Bangladesh harbors many leeches in its vast wetlands. Leeches have a tendency to enter through body orifices with potentially life-threatening consequences. Literature search revealed inadequate description of clinical manifestations and treatment of leech infestations in children. We describe our experience with leech infestations in children.
Between January 1, 2004 and December 31, 2010, 17 cases of leech infestation through body orifices in children were managed. This is a retrospective study on age, sex, route of leech entry, investigation and treatment, and outcome.
Age ranged from 4.5 to 11 years (mean 6.4 ± 1.8) and females accounted for more than 70 %. The orifices of leech entry include urethra, vagina, and rectum. Leeches could be found in eight cases. Two boys with leeches in the urinary bladder needed suprapubic removal. Leeches were retrieved from the vagina under general anesthesia in three cases, and on three occasions leeches came out from the vagina after normal saline instillation. In nine cases with different routes of entry where leech was not found, instillation of normal saline was sufficient to stop bleeding. Fifteen cases presented with bleeding and transfusion was required in five cases with Hb% <7 gm/dl.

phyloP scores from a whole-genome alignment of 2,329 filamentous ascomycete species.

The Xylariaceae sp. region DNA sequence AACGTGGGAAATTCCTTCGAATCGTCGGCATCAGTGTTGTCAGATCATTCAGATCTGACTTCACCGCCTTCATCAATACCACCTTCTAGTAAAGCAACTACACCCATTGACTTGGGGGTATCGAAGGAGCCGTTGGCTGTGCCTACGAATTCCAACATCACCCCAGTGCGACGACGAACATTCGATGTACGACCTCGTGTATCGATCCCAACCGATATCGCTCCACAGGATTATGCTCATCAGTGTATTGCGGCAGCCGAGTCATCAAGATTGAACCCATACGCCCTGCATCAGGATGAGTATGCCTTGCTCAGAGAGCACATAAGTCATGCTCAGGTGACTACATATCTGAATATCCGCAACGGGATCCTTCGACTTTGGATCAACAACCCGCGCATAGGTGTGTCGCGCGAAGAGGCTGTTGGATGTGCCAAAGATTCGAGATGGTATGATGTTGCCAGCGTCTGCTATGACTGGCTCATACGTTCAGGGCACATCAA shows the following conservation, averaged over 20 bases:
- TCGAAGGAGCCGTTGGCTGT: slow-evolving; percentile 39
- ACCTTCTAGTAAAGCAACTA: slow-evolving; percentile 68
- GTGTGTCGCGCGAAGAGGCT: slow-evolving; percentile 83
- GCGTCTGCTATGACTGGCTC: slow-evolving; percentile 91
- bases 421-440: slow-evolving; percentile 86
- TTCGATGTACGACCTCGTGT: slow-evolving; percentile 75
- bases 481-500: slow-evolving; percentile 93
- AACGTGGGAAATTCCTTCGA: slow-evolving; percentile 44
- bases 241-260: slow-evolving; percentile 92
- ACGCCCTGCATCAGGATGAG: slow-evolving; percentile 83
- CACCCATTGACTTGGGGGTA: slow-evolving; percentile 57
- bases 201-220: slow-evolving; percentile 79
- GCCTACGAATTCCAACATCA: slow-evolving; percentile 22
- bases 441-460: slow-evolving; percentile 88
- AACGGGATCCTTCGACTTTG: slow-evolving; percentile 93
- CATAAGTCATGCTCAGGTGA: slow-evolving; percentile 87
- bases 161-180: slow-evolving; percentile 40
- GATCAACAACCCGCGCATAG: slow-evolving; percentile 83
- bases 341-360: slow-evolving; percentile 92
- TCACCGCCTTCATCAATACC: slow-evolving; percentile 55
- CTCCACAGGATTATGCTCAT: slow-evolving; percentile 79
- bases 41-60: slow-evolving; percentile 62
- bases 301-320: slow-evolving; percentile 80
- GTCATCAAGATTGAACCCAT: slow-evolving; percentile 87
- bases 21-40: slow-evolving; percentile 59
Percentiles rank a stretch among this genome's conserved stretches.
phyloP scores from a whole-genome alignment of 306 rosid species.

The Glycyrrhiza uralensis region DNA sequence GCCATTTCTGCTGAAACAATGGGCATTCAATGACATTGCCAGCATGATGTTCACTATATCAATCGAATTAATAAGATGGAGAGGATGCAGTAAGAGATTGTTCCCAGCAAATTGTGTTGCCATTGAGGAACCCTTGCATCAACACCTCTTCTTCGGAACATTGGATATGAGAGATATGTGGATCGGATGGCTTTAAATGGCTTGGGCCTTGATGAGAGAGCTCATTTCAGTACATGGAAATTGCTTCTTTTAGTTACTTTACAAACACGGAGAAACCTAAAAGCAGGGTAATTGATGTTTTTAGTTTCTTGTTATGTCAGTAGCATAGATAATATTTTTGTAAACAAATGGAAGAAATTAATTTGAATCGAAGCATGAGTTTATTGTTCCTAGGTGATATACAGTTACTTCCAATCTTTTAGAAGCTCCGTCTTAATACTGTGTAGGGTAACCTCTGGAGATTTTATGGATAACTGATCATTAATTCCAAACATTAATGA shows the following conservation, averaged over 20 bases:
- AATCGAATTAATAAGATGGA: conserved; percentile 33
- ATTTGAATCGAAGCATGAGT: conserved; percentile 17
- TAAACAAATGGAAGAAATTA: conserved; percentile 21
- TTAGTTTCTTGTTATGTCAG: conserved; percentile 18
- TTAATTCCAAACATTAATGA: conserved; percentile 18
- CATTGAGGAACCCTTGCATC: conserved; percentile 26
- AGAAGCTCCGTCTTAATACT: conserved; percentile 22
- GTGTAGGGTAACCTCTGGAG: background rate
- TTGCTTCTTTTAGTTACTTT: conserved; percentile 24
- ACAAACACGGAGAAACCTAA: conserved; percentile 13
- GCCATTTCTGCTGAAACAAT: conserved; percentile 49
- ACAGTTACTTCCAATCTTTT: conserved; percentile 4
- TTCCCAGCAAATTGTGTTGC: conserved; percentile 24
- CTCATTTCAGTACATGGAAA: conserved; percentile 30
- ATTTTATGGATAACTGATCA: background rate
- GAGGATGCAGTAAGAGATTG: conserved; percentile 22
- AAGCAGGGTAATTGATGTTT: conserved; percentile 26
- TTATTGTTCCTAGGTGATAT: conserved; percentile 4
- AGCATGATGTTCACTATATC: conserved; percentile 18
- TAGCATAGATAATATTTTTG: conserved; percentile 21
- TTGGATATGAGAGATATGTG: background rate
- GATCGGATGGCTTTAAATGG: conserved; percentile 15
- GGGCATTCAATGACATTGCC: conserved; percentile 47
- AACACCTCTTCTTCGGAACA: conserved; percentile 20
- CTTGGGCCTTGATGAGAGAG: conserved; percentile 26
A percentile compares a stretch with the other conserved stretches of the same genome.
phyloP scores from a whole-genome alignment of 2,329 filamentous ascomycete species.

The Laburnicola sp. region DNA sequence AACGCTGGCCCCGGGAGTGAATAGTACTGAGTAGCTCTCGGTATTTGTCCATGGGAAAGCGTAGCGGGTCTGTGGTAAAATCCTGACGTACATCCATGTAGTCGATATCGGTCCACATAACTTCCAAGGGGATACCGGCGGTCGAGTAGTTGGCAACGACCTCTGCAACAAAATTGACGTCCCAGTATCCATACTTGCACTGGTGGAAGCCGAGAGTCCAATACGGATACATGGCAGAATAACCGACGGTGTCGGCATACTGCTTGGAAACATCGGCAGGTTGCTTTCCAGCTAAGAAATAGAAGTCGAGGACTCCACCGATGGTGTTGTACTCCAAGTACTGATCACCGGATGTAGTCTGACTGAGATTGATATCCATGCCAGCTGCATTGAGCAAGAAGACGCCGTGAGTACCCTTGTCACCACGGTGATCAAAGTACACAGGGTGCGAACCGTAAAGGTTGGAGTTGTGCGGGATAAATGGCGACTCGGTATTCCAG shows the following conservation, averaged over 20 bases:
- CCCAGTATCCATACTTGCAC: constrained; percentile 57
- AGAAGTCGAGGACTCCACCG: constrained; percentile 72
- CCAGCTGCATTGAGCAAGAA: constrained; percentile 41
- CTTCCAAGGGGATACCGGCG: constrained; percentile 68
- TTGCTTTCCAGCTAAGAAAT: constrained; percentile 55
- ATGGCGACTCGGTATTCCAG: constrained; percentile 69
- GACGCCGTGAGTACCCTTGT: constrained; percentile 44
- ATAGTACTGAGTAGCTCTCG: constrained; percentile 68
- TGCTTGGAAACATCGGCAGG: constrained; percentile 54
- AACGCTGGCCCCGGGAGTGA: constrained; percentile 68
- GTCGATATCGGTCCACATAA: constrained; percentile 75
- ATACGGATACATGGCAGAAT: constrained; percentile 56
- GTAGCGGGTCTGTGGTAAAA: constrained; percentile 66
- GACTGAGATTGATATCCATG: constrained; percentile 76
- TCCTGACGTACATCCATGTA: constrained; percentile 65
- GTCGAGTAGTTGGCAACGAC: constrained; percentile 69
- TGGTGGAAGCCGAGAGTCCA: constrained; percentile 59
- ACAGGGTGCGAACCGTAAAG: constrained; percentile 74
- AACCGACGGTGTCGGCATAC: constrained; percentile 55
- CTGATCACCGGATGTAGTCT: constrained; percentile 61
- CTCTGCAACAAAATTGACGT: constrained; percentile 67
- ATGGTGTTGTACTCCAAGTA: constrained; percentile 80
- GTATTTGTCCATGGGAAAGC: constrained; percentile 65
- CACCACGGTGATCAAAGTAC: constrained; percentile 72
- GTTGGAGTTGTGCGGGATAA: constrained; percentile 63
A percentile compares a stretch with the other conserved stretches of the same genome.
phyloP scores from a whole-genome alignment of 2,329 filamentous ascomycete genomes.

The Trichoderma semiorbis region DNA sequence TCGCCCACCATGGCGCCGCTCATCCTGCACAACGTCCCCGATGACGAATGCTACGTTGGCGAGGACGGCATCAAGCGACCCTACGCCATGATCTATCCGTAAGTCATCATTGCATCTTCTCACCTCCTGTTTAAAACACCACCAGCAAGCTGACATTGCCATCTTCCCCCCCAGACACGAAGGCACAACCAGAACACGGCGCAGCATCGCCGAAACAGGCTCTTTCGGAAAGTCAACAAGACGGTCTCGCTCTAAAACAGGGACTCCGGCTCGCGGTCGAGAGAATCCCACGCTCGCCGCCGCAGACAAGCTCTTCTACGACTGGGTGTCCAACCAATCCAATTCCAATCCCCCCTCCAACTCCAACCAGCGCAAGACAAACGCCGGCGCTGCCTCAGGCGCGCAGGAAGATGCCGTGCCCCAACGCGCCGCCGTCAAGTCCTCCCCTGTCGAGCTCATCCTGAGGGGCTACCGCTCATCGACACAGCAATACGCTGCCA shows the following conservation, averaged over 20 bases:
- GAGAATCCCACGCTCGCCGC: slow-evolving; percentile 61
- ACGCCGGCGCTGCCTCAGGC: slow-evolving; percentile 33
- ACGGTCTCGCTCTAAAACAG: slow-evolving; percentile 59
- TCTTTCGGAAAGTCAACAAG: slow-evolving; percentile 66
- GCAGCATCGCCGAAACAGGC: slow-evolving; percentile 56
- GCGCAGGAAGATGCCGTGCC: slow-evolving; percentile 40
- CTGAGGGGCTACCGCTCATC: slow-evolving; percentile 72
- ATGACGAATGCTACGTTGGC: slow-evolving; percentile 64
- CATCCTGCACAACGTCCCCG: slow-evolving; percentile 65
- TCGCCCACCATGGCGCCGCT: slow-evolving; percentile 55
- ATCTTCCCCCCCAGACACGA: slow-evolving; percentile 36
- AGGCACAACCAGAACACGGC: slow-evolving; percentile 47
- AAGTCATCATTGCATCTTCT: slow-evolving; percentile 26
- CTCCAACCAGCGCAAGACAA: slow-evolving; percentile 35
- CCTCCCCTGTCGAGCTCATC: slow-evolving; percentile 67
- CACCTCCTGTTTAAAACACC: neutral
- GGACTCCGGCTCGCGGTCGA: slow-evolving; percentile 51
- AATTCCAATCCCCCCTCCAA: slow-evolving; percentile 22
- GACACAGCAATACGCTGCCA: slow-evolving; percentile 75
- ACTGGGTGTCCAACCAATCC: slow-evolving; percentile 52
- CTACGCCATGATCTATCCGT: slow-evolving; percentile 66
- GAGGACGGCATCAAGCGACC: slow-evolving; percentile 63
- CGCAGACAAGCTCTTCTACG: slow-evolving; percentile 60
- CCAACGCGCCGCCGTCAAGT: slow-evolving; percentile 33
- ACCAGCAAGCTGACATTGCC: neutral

Leech infestation through lower body orifices is common in children of rural Bangladesh. Prompt diagnosis is of paramount importance, and application of normal saline is effective in most cases. Sometimes surgical intervention is required.